Lung function and exhaled nitric oxide in healthy unsedated African infants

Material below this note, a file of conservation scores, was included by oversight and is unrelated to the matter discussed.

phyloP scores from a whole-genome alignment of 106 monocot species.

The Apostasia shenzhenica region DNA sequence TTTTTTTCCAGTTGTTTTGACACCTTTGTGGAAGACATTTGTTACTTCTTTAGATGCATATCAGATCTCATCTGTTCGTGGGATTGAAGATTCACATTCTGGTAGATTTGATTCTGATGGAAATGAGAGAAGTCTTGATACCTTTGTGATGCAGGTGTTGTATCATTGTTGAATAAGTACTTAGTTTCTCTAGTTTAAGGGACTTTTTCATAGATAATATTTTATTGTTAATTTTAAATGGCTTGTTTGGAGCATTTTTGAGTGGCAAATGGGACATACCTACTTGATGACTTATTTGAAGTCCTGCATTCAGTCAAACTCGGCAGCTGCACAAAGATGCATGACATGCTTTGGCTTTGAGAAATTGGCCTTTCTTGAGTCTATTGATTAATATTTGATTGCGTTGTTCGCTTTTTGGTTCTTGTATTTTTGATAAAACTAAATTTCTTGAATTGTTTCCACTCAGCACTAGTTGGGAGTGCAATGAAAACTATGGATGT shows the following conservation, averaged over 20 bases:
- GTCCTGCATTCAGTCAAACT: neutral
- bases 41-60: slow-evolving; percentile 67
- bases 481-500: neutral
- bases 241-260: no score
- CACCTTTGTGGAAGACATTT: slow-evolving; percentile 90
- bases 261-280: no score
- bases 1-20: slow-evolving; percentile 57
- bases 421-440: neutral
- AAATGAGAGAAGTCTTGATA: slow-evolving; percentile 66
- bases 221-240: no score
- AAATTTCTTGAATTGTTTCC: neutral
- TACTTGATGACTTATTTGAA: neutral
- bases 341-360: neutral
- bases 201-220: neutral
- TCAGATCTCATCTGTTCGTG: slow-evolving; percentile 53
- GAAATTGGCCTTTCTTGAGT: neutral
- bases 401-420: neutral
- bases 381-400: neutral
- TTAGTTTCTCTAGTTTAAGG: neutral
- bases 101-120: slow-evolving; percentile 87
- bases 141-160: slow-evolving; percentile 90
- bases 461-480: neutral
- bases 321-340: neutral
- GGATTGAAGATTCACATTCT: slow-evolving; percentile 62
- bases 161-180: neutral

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Background and objective: Population-appropriate lung function reference data are essential to accurately identify respiratory disease and measure response to interventions. There are currently no reference data in African infants. The aim was to describe normal lung function in healthy African infants. Methods: Lung function was performed on healthy South African infants enrolled in a birth cohort study, the Drakenstein child health study. Infants were excluded if they were born preterm or had a history of neonatal respiratory distress or prior respiratory tract infection. Measurements, made during natural sleep, included the forced oscillation technique, tidal breathing, exhaled nitric oxide and multiple breath washout measures. Results: Three hundred sixty-three infants were tested. Acceptable and repeatable measurements were obtained in 356 (98%) and 352 (97%) infants for tidal breathing analysis and exhaled nitric oxide outcomes, 345 (95%) infants for multiple breath washout and 293 of the 333 (88%) infants for the forced oscillation technique. Age, sex and weight-for-age z score were significantly associated with lung function measures. Conclusions: This study provides reference data for unsedated infant lung function in African infants and highlights the importance of using population-specific data.
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